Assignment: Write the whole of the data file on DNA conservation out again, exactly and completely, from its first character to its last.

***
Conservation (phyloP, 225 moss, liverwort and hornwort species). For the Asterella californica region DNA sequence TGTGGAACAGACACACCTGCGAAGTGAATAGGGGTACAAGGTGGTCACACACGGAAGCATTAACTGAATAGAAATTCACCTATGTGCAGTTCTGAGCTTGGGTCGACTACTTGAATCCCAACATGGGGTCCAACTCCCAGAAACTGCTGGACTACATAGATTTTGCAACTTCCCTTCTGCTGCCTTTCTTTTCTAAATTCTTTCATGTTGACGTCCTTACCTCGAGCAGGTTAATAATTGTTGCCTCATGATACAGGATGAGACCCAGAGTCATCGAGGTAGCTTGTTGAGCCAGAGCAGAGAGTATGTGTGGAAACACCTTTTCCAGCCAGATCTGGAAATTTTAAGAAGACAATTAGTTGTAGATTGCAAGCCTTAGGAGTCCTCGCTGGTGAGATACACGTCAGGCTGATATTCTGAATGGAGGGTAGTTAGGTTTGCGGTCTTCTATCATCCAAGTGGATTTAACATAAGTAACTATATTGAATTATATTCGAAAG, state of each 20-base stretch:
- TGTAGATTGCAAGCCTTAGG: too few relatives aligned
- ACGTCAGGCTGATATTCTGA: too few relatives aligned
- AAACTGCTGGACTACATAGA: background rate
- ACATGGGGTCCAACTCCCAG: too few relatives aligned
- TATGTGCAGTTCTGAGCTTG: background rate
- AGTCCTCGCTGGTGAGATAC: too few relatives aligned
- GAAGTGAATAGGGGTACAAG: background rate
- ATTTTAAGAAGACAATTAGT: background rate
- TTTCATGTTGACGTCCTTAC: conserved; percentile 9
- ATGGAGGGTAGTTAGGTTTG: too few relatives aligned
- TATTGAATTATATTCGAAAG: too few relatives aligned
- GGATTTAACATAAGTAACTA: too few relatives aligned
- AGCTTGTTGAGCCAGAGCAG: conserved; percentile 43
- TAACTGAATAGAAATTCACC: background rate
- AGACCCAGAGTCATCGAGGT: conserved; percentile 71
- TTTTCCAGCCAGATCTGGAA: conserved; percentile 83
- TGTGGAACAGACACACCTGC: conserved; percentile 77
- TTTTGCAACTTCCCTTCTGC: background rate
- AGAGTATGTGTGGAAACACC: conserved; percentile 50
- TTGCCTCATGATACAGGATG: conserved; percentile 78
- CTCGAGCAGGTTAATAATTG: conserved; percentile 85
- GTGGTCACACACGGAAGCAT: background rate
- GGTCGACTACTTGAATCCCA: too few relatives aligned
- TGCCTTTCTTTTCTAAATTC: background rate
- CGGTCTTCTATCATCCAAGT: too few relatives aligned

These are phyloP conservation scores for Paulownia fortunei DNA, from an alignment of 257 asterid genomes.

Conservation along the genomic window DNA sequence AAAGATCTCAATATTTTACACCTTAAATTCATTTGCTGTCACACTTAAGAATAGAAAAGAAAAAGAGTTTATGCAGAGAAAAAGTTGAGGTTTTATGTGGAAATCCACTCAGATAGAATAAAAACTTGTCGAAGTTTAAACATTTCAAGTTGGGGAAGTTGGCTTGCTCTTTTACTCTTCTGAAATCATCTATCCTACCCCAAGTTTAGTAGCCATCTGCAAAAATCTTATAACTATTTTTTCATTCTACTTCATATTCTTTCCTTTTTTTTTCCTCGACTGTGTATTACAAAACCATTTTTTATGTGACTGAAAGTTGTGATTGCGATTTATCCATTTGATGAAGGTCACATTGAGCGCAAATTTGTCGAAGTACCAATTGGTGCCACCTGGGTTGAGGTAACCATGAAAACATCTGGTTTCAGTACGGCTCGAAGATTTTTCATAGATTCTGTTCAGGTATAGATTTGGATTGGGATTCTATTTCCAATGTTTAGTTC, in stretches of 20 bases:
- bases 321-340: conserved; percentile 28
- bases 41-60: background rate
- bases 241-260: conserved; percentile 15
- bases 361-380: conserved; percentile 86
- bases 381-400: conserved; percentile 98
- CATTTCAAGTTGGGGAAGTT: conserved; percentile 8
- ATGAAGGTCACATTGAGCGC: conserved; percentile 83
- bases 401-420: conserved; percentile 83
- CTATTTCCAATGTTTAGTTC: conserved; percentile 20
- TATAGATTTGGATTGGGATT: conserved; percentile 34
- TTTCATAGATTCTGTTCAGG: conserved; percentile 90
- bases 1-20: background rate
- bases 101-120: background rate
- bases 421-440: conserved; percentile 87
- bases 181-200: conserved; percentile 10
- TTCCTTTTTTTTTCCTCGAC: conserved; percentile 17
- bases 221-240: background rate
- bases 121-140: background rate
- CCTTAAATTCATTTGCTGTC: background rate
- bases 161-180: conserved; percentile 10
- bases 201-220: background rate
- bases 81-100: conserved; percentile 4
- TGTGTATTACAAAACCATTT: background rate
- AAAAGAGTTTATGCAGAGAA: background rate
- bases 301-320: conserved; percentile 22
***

Conservation (phyloP, 225 moss, liverwort and hornwort species). For the Asterella californica region DNA sequence TGTGGAACAGACACACCTGCGAAGTGAATAGGGGTACAAGGTGGTCACACACGGAAGCATTAACTGAATAGAAATTCACCTATGTGCAGTTCTGAGCTTGGGTCGACTACTTGAATCCCAACATGGGGTCCAACTCCCAGAAACTGCTGGACTACATAGATTTTGCAACTTCCCTTCTGCTGCCTTTCTTTTCTAAATTCTTTCATGTTGACGTCCTTACCTCGAGCAGGTTAATAATTGTTGCCTCATGATACAGGATGAGACCCAGAGTCATCGAGGTAGCTTGTTGAGCCAGAGCAGAGAGTATGTGTGGAAACACCTTTTCCAGCCAGATCTGGAAATTTTAAGAAGACAATTAGTTGTAGATTGCAAGCCTTAGGAGTCCTCGCTGGTGAGATACACGTCAGGCTGATATTCTGAATGGAGGGTAGTTAGGTTTGCGGTCTTCTATCATCCAAGTGGATTTAACATAAGTAACTATATTGAATTATATTCGAAAG, state of each 20-base stretch:
- TGTAGATTGCAAGCCTTAGG: too few relatives aligned
- ACGTCAGGCTGATATTCTGA: too few relatives aligned
- AAACTGCTGGACTACATAGA: background rate
- ACATGGGGTCCAACTCCCAG: too few relatives aligned
- TATGTGCAGTTCTGAGCTTG: background rate
- AGTCCTCGCTGGTGAGATAC: too few relatives aligned
- GAAGTGAATAGGGGTACAAG: background rate
- ATTTTAAGAAGACAATTAGT: background rate
- TTTCATGTTGACGTCCTTAC: conserved; percentile 9
- ATGGAGGGTAGTTAGGTTTG: too few relatives aligned
- TATTGAATTATATTCGAAAG: too few relatives aligned
- GGATTTAACATAAGTAACTA: too few relatives aligned
- AGCTTGTTGAGCCAGAGCAG: conserved; percentile 43
- TAACTGAATAGAAATTCACC: background rate
- AGACCCAGAGTCATCGAGGT: conserved; percentile 71
- TTTTCCAGCCAGATCTGGAA: conserved; percentile 83
- TGTGGAACAGACACACCTGC: conserved; percentile 77
- TTTTGCAACTTCCCTTCTGC: background rate
- AGAGTATGTGTGGAAACACC: conserved; percentile 50
- TTGCCTCATGATACAGGATG: conserved; percentile 78
- CTCGAGCAGGTTAATAATTG: conserved; percentile 85
- GTGGTCACACACGGAAGCAT: background rate
- GGTCGACTACTTGAATCCCA: too few relatives aligned
- TGCCTTTCTTTTCTAAATTC: background rate
- CGGTCTTCTATCATCCAAGT: too few relatives aligned

These are phyloP conservation scores for Paulownia fortunei DNA, from an alignment of 257 asterid genomes.

Conservation along the genomic window DNA sequence AAAGATCTCAATATTTTACACCTTAAATTCATTTGCTGTCACACTTAAGAATAGAAAAGAAAAAGAGTTTATGCAGAGAAAAAGTTGAGGTTTTATGTGGAAATCCACTCAGATAGAATAAAAACTTGTCGAAGTTTAAACATTTCAAGTTGGGGAAGTTGGCTTGCTCTTTTACTCTTCTGAAATCATCTATCCTACCCCAAGTTTAGTAGCCATCTGCAAAAATCTTATAACTATTTTTTCATTCTACTTCATATTCTTTCCTTTTTTTTTCCTCGACTGTGTATTACAAAACCATTTTTTATGTGACTGAAAGTTGTGATTGCGATTTATCCATTTGATGAAGGTCACATTGAGCGCAAATTTGTCGAAGTACCAATTGGTGCCACCTGGGTTGAGGTAACCATGAAAACATCTGGTTTCAGTACGGCTCGAAGATTTTTCATAGATTCTGTTCAGGTATAGATTTGGATTGGGATTCTATTTCCAATGTTTAGTTC, in stretches of 20 bases:
- bases 321-340: conserved; percentile 28
- bases 41-60: background rate
- bases 241-260: conserved; percentile 15
- bases 361-380: conserved; percentile 86
- bases 381-400: conserved; percentile 98
- CATTTCAAGTTGGGGAAGTT: conserved; percentile 8
- ATGAAGGTCACATTGAGCGC: conserved; percentile 83
- bases 401-420: conserved; percentile 83
- CTATTTCCAATGTTTAGTTC: conserved; percentile 20
- TATAGATTTGGATTGGGATT: conserved; percentile 34
- TTTCATAGATTCTGTTCAGG: conserved; percentile 90
- bases 1-20: background rate
- bases 101-120: background rate
- bases 421-440: conserved; percentile 87
- bases 181-200: conserved; percentile 10
- TTCCTTTTTTTTTCCTCGAC: conserved; percentile 17
- bases 221-240: background rate
- bases 121-140: background rate
- CCTTAAATTCATTTGCTGTC: background rate
- bases 161-180: conserved; percentile 10
- bases 201-220: background rate
- bases 81-100: conserved; percentile 4
- TGTGTATTACAAAACCATTT: background rate
- AAAAGAGTTTATGCAGAGAA: background rate
- bases 301-320: conserved; percentile 22